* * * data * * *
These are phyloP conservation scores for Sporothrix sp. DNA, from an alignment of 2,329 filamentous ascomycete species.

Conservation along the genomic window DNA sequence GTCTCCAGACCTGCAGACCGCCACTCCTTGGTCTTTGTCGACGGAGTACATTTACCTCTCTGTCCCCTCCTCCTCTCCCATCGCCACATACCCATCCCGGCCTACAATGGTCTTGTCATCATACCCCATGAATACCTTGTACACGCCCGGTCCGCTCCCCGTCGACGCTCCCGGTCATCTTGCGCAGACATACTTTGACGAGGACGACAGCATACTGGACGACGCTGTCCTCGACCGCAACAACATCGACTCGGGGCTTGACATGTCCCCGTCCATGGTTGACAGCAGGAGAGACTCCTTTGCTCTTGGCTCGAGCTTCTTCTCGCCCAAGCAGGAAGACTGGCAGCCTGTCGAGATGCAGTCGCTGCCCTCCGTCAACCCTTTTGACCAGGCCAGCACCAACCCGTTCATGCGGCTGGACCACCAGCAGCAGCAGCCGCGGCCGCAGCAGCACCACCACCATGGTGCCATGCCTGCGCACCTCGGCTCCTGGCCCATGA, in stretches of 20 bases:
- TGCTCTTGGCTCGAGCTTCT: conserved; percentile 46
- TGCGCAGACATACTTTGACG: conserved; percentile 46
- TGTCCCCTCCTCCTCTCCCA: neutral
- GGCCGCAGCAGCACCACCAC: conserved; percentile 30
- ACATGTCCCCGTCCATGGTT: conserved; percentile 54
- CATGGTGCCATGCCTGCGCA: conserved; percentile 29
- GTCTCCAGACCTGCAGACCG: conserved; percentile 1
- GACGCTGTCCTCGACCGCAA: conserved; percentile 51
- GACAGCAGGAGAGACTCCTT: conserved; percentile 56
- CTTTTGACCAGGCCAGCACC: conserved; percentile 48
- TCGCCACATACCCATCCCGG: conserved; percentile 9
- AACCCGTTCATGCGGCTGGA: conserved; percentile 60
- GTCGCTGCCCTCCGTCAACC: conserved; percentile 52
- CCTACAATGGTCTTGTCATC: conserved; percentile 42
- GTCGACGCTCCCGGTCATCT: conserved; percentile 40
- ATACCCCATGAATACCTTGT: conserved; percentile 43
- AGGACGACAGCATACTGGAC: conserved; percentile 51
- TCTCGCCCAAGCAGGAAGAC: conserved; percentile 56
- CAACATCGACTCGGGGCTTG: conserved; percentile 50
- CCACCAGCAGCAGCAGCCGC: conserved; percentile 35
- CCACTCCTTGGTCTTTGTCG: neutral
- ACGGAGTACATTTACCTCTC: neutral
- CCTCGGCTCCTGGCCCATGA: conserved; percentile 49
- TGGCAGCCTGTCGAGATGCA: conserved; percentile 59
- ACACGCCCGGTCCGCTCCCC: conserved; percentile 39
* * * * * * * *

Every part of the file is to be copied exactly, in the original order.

These are phyloP conservation scores for Sporothrix sp. DNA, from an alignment of 2,329 filamentous ascomycete species.

Conservation along the genomic window DNA sequence GTCTCCAGACCTGCAGACCGCCACTCCTTGGTCTTTGTCGACGGAGTACATTTACCTCTCTGTCCCCTCCTCCTCTCCCATCGCCACATACCCATCCCGGCCTACAATGGTCTTGTCATCATACCCCATGAATACCTTGTACACGCCCGGTCCGCTCCCCGTCGACGCTCCCGGTCATCTTGCGCAGACATACTTTGACGAGGACGACAGCATACTGGACGACGCTGTCCTCGACCGCAACAACATCGACTCGGGGCTTGACATGTCCCCGTCCATGGTTGACAGCAGGAGAGACTCCTTTGCTCTTGGCTCGAGCTTCTTCTCGCCCAAGCAGGAAGACTGGCAGCCTGTCGAGATGCAGTCGCTGCCCTCCGTCAACCCTTTTGACCAGGCCAGCACCAACCCGTTCATGCGGCTGGACCACCAGCAGCAGCAGCCGCGGCCGCAGCAGCACCACCACCATGGTGCCATGCCTGCGCACCTCGGCTCCTGGCCCATGA, in stretches of 20 bases:
- TGCTCTTGGCTCGAGCTTCT: conserved; percentile 46
- TGCGCAGACATACTTTGACG: conserved; percentile 46
- TGTCCCCTCCTCCTCTCCCA: neutral
- GGCCGCAGCAGCACCACCAC: conserved; percentile 30
- ACATGTCCCCGTCCATGGTT: conserved; percentile 54
- CATGGTGCCATGCCTGCGCA: conserved; percentile 29
- GTCTCCAGACCTGCAGACCG: conserved; percentile 1
- GACGCTGTCCTCGACCGCAA: conserved; percentile 51
- GACAGCAGGAGAGACTCCTT: conserved; percentile 56
- CTTTTGACCAGGCCAGCACC: conserved; percentile 48
- TCGCCACATACCCATCCCGG: conserved; percentile 9
- AACCCGTTCATGCGGCTGGA: conserved; percentile 60
- GTCGCTGCCCTCCGTCAACC: conserved; percentile 52
- CCTACAATGGTCTTGTCATC: conserved; percentile 42
- GTCGACGCTCCCGGTCATCT: conserved; percentile 40
- ATACCCCATGAATACCTTGT: conserved; percentile 43
- AGGACGACAGCATACTGGAC: conserved; percentile 51
- TCTCGCCCAAGCAGGAAGAC: conserved; percentile 56
- CAACATCGACTCGGGGCTTG: conserved; percentile 50
- CCACCAGCAGCAGCAGCCGC: conserved; percentile 35
- CCACTCCTTGGTCTTTGTCG: neutral
- ACGGAGTACATTTACCTCTC: neutral
- CCTCGGCTCCTGGCCCATGA: conserved; percentile 49
- TGGCAGCCTGTCGAGATGCA: conserved; percentile 59
- ACACGCCCGGTCCGCTCCCC: conserved; percentile 39